G20: Next Time, Perhaps…
by Sanjay Suri
31 Mar 09 | IPS
If the draft declaration of the G20 meeting in London is anything to go by, the most specific outcome of this summit is that there will be another one later in the year.
Several governments have begun to lobby already to host the next G20, in apparent confidence that this one is not going to take care of the problems that the leaders are gathering to address, if not resolve.
As governments take their time, real dangers look so large that the problem may rapidly outpace any solution.
A 24-point draft declaration published by the Financial Times reveals little sign of any agreement with teeth. The Consensus declared by G20 leaders in Washington last November became notable for a breach of what was agreed – the G20 declared itself against protectionism, only for the World Bank to count 73 instances of protectionism by G20 members since then. And that is not the final tally.
This time the G20 is seeking to bring institutional surveillance to that resolve. The draft declaration notes that world trade is falling for the first time in 25 years. And in order to sustain the benefits of globalisation and open markets, “we reaffirm the commitment made in Washington not to raise new barriers to investment or to trade in goods and services, including within existing WTO limits, not to impose new trade restrictions, and not to create new subsidies to exports.”
The draft declaration says governments will “notify promptly governments and other relevant institutions of any measures which have the potential to cause direct or indirect trade distortions,” and that governments “will not retreat into financial protectionism.”
The leaders “call on the WTO, together with the IMF and other international bodies as appropriate, to report on our adherence to these undertakings on a quarterly basis.” In effect the WTO and the IMF are appointed policemen on duty to report aberrations from these ideas, if not to act against them.
Certainly, the draft declaration is subject to change; a tougher agreement may well emerge when heads of government meet. But the indications are, through weeks of high-level official meetings capped by a G20 finance ministers’ meeting in London last month, that the leaders will not agree very much that is more binding than this.
There is nothing here to say what the IMF might actually do once it identifies instances of protectionism. The World Bank’s 73 have made little difference to the countries that produced them. For just about every country, the choice is clear between conference room embarrassment over protectionist measures and an answerability to people and enterprises in severe need of some form of protection.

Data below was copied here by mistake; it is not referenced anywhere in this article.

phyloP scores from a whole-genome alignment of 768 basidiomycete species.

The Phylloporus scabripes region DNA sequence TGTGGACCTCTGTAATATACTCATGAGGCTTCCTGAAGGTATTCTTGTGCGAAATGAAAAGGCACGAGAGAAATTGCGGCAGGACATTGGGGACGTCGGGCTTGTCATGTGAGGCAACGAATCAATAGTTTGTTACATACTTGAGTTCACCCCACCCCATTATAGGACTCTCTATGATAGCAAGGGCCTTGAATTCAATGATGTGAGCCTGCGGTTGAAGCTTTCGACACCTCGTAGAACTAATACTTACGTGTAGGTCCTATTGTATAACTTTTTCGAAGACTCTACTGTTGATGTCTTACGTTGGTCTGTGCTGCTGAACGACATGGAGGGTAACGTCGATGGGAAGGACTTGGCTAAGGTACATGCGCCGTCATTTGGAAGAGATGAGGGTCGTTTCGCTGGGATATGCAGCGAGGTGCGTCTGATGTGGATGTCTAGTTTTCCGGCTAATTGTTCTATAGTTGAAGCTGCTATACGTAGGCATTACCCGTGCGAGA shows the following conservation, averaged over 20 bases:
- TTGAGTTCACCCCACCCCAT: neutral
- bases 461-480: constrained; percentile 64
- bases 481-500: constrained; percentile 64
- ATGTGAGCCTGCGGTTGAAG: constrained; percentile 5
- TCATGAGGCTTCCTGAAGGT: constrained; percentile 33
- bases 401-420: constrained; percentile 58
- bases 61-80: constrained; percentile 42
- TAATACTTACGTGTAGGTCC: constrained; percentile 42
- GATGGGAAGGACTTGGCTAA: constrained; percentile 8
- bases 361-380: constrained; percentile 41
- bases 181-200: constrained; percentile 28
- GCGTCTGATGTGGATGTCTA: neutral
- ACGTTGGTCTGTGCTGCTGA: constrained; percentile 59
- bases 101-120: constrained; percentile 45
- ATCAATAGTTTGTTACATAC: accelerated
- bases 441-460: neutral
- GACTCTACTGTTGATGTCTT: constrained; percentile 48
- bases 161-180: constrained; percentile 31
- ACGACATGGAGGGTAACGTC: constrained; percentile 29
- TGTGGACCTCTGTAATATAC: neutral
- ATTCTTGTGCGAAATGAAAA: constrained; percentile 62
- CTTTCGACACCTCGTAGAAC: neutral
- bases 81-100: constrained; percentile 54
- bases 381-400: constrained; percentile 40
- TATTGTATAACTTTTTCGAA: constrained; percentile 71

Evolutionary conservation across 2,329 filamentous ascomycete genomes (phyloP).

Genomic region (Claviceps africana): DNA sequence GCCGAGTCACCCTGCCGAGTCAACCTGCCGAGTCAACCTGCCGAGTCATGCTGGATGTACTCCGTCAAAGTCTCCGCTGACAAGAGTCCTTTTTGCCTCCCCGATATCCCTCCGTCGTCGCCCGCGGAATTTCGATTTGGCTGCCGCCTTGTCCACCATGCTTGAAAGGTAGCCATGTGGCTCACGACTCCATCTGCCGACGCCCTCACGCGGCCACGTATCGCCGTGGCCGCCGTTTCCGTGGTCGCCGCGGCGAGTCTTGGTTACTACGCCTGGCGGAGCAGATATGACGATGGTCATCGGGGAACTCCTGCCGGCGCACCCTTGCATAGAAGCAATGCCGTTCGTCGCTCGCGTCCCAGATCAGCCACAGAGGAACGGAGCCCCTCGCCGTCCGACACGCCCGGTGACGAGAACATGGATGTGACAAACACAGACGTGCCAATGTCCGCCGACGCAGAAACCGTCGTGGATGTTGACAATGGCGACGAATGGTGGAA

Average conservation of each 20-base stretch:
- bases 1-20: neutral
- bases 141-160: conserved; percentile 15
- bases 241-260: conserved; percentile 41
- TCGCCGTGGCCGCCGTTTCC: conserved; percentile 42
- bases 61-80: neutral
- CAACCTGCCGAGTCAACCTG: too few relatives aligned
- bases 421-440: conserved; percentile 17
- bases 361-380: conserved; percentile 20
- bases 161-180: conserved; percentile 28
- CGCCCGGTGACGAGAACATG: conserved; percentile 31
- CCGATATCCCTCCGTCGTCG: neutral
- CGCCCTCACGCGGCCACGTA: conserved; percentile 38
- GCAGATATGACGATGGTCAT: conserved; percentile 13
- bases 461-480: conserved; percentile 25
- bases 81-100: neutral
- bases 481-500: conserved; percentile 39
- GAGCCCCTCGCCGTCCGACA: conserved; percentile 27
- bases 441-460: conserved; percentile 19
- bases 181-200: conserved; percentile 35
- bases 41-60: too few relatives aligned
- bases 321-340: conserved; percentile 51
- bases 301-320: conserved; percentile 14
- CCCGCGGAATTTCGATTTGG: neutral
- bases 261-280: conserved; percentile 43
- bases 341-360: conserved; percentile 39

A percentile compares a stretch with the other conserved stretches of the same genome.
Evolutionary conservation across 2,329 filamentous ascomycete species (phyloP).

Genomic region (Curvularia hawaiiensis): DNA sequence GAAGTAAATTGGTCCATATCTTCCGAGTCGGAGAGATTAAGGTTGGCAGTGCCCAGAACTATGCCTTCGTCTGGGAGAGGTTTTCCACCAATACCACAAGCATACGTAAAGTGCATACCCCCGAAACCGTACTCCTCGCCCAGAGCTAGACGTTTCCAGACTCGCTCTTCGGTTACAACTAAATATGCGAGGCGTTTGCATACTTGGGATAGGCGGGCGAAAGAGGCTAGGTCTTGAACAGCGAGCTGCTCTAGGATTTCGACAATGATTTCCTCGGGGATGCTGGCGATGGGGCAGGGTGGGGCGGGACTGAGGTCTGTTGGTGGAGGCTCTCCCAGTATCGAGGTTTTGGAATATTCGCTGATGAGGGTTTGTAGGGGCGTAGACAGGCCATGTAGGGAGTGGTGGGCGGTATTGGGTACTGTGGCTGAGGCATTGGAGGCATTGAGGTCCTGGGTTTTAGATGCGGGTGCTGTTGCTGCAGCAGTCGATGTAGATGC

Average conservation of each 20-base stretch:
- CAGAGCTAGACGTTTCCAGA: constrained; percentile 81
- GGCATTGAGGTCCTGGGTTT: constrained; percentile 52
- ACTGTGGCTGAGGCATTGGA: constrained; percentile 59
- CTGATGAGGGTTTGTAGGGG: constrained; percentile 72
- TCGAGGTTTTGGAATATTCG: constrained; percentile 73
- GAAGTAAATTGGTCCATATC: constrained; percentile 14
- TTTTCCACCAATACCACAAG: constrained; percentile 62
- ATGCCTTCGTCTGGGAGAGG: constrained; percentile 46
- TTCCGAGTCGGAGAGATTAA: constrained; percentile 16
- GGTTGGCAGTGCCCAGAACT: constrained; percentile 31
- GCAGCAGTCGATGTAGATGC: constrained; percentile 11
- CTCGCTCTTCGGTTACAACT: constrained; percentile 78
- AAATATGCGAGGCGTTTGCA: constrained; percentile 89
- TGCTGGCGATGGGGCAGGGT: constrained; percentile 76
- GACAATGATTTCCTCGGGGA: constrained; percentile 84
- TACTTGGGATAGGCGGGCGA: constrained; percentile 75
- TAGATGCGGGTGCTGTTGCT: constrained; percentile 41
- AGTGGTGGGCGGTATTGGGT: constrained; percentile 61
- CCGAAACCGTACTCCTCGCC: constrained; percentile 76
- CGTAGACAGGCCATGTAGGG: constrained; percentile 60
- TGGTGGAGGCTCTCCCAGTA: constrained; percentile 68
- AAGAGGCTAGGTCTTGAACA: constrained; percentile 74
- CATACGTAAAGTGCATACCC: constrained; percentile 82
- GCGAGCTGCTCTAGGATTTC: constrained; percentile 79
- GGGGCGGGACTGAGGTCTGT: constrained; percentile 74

The language again is sufficiently vague on the matter of regulation to mean almost nothing at all. The draft speaks of “effective regulation” and “a stronger supervisory and regulatory framework for the future”, but what that really means is open to intense negotiations when the leaders meet Thursday. French President Nicholas Sarkozy has called for a global regulatory system, a proposal rejected outright by the U.S. and by Britain. And these two countries have not quite worked out just who will regulate banks and financial houses like the hedge funds, and with what powers of intervention.
Here again, as with protection, the draft speaks of “regulation or oversight”. Critical to such a body will be at least powers of access; and there is no agreement in sight of any decision by banks to open their books to such inspection. And the record so far is not promising; in the face of the biggest banking crisis ever, and with trillions of dollars of taxpayer money paid into keeping banks going, there is no public disclosure just how bankrupt the banks may be, of how deep the pit is.
One provision in the draft agreement provides that “each of us commits to candid, even-handed and independent IMF surveillance of our economies and financial sectors, of the impact of our policies on others, and of risks facing the global economy.” This provision seems certainly up for debate; for a start it will have to be a new look International Monetary Fund, with greater clout for developing countries, and perhaps more money from them as well.
The arrangement by which the IMF is run by a European and the World Bank by a U.S. citizen is certain to be dropped. But then too, there is little promise in sight that any IMF observations – and they could be little more than that as provisions now stand – could do anything to change policies that leaders may determine to be in national interest.
Heads of government can of course initiate and agree changes to the draft that may give it more punch. But the draft as it stands leaves leaders plenty of room for taking national decisions independent of international commitments. And few seem in a hurry to abandon that kind of right to choose. So, to the next G20, then.